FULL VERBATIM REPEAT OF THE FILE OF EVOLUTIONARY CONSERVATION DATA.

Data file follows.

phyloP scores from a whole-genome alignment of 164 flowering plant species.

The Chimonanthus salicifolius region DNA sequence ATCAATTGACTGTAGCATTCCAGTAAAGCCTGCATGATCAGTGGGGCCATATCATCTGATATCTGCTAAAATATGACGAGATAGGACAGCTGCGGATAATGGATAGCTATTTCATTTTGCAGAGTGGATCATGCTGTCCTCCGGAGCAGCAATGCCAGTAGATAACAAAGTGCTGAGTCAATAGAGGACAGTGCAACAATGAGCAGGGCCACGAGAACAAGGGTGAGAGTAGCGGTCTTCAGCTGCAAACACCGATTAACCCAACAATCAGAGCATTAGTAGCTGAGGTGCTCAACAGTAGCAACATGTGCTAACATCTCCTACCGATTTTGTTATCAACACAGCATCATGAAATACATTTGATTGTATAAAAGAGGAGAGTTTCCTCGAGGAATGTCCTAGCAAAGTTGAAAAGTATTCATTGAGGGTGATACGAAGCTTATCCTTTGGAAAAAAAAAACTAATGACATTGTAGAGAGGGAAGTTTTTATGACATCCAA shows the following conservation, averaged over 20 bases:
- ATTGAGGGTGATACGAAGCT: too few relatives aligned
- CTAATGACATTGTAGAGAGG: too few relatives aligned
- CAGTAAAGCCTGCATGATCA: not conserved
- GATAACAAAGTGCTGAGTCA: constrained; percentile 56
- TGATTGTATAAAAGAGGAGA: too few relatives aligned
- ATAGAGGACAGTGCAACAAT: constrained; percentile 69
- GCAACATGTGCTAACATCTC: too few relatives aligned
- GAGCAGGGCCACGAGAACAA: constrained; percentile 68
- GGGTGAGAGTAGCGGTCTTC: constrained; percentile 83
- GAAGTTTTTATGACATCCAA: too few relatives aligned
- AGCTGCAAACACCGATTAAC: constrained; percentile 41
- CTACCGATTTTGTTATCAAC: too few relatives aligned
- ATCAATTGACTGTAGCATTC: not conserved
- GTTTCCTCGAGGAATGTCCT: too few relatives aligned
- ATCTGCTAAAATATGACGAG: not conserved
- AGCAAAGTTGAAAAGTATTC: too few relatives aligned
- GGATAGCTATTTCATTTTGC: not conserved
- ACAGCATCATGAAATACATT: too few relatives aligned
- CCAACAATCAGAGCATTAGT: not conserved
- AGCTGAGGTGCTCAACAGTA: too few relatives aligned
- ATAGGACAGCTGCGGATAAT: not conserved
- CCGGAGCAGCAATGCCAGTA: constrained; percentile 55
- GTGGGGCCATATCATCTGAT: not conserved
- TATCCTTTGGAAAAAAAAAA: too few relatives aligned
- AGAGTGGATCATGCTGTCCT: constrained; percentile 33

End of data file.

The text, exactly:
phyloP scores from a whole-genome alignment of 164 flowering plant species.

The Chimonanthus salicifolius region DNA sequence ATCAATTGACTGTAGCATTCCAGTAAAGCCTGCATGATCAGTGGGGCCATATCATCTGATATCTGCTAAAATATGACGAGATAGGACAGCTGCGGATAATGGATAGCTATTTCATTTTGCAGAGTGGATCATGCTGTCCTCCGGAGCAGCAATGCCAGTAGATAACAAAGTGCTGAGTCAATAGAGGACAGTGCAACAATGAGCAGGGCCACGAGAACAAGGGTGAGAGTAGCGGTCTTCAGCTGCAAACACCGATTAACCCAACAATCAGAGCATTAGTAGCTGAGGTGCTCAACAGTAGCAACATGTGCTAACATCTCCTACCGATTTTGTTATCAACACAGCATCATGAAATACATTTGATTGTATAAAAGAGGAGAGTTTCCTCGAGGAATGTCCTAGCAAAGTTGAAAAGTATTCATTGAGGGTGATACGAAGCTTATCCTTTGGAAAAAAAAAACTAATGACATTGTAGAGAGGGAAGTTTTTATGACATCCAA shows the following conservation, averaged over 20 bases:
- ATTGAGGGTGATACGAAGCT: too few relatives aligned
- CTAATGACATTGTAGAGAGG: too few relatives aligned
- CAGTAAAGCCTGCATGATCA: not conserved
- GATAACAAAGTGCTGAGTCA: constrained; percentile 56
- TGATTGTATAAAAGAGGAGA: too few relatives aligned
- ATAGAGGACAGTGCAACAAT: constrained; percentile 69
- GCAACATGTGCTAACATCTC: too few relatives aligned
- GAGCAGGGCCACGAGAACAA: constrained; percentile 68
- GGGTGAGAGTAGCGGTCTTC: constrained; percentile 83
- GAAGTTTTTATGACATCCAA: too few relatives aligned
- AGCTGCAAACACCGATTAAC: constrained; percentile 41
- CTACCGATTTTGTTATCAAC: too few relatives aligned
- ATCAATTGACTGTAGCATTC: not conserved
- GTTTCCTCGAGGAATGTCCT: too few relatives aligned
- ATCTGCTAAAATATGACGAG: not conserved
- AGCAAAGTTGAAAAGTATTC: too few relatives aligned
- GGATAGCTATTTCATTTTGC: not conserved
- ACAGCATCATGAAATACATT: too few relatives aligned
- CCAACAATCAGAGCATTAGT: not conserved
- AGCTGAGGTGCTCAACAGTA: too few relatives aligned
- ATAGGACAGCTGCGGATAAT: not conserved
- CCGGAGCAGCAATGCCAGTA: constrained; percentile 55
- GTGGGGCCATATCATCTGAT: not conserved
- TATCCTTTGGAAAAAAAAAA: too few relatives aligned
- AGAGTGGATCATGCTGTCCT: constrained; percentile 33